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Tampa and University of South Florida to Study Smart Transportation

A memorandum of understanding with the Center for Urban Transportation Research at USF will facilitate how the city and university work together on smart transportation projects.

Central Florida will explore smart transportation projects through a new agreement with the University of South Florida. Tampa Bay officials signed a memorandum of understanding with the Center for Urban Transportation Research at USF as a first step toward working together on “smart city solutions,” said Vik Bhide, chief traffic management engineer and manager of the Smart Cities Program in Tampa Bay. 

“Central to our thought process on smart cities is the coming together of public agencies like cities, academia such as universities, and the private sector,” said Bhide. “That’s because of the unique way some of these solutions get rolled out. They’re very technology heavy, so it’s important to have the evaluation piece, as well as the private sector — who keeps up with the technology — involved.”

The MOU comes after more than two years of work on the part of the city and university to form an agreement to investigate smart cities technologies. The partnership offers the city a mechanism for elevating conversations around smart transportation projects it’s already involved with “to the national level,” said Bhide. 

“The way we would do that is USF and Tampa would then take the city and university partnership and become part of MetroLab Network,” said Bhide, referring to the network of more than 35 city-university partners that use data and analytics to solve real-world urban problems. USF and Tampa will apply to join this collaborative.

“That does plug us into a national dialogue now, where we can learn from what other communities in the country are doing, and also share some of our unique perspectives,” Bhide explained. “Tampa is a very typical mid-size U.S. city, when it comes to our diversity, makeup and challenges. If you look at climate change, we’re in the middle of it. If you look at growth, we’re your typical kind of underserved, transit-type city with congestion problems.”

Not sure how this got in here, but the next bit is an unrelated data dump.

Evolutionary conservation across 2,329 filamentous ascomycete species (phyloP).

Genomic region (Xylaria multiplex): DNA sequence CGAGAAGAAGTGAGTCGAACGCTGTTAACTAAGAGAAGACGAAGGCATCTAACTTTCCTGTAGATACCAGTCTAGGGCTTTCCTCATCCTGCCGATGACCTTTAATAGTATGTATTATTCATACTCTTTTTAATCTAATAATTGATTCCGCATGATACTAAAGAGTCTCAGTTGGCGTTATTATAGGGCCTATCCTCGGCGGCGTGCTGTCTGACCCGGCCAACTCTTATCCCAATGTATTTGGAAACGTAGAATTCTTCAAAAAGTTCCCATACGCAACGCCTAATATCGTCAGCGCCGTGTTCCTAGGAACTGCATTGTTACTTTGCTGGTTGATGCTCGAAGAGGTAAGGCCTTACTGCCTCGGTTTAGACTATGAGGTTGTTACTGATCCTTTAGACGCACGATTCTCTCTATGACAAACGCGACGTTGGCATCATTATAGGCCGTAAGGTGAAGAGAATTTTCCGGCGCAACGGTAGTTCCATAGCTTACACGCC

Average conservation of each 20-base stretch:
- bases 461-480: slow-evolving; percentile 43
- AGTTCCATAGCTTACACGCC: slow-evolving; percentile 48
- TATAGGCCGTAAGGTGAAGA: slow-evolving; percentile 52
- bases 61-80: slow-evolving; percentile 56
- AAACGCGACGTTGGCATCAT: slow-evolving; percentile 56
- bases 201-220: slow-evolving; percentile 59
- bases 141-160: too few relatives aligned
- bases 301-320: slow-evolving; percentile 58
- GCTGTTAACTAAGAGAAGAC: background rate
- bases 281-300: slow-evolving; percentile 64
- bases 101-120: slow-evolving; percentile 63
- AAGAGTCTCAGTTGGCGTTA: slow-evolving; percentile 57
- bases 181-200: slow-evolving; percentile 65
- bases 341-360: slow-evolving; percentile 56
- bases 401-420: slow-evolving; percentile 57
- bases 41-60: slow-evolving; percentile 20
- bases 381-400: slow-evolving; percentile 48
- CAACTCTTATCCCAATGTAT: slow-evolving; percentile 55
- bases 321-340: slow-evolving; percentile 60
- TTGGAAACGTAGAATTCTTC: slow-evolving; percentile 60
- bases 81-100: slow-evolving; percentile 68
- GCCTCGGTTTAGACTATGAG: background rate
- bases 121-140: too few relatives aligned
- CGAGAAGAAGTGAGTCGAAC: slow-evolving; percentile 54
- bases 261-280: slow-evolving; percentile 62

The MOU formalizes an already friendly and collaborative relationship the city has had with USF, according to Jean Duncan, director Transportation and Storm-water Services in Tampa Bay. “Even before we signed this memorandum of understanding, we’ve had a really strong and healthy relationship with the University of South Florida,” she said. “We’re so lucky to have this key, major research group right in our backyard. We have a number of collaborative things we’re doing with the students. We have training that we’re offering — data sharing where they come to our traffic management center and get involved, hands-on, with our work, and use some of our data.”

The city is creating a mini-traffic management center on the university campus that will offer real-world training, according to Duncan. The work is part of a broad effort by the city to address modern transportation issues. Tampa Mayor Bob Buckhorn called transportation “the Achilles heel of our community,” during the March 20 signing ceremony.

Tampa is at the center of connected transportation research with its Tampa Connected Vehicle Pilot, which outfits some 1,600 private vehicles with devices that take into account speed, braking distance and other driving data to determine, for example, when a motorist should brake when coming to the end of a freeway off-ramp, given the car’s speed and number of cars ahead.

The pilot, which is being led by the Tampa Hillsborough Expressway Authority, launched last fall, and is now recruiting motorists to participate, offering incentives such as a 30 percent rebate on expressway tolls, up to $550. Last week, representatives from 14 transportation agencies around the country came to Tampa to see the technology in action.

The project, which requires that special equipment is installed on private vehicles, is partnering with the Hillsborough Community College to have students install the connected devices, as an effort to have smart transportation projects generate educational opportunities, and possibly jobs.

Resolving transportation problems through technology “is good governance. It’s smart politics. It’s good economics,” said Buckhorn. 

Skip Descant writes about smart cities, the Internet of Things, transportation and other areas. He spent more than 12 years reporting for daily newspapers in Mississippi, Arkansas, Louisiana and California. He lives in downtown Yreka, Calif.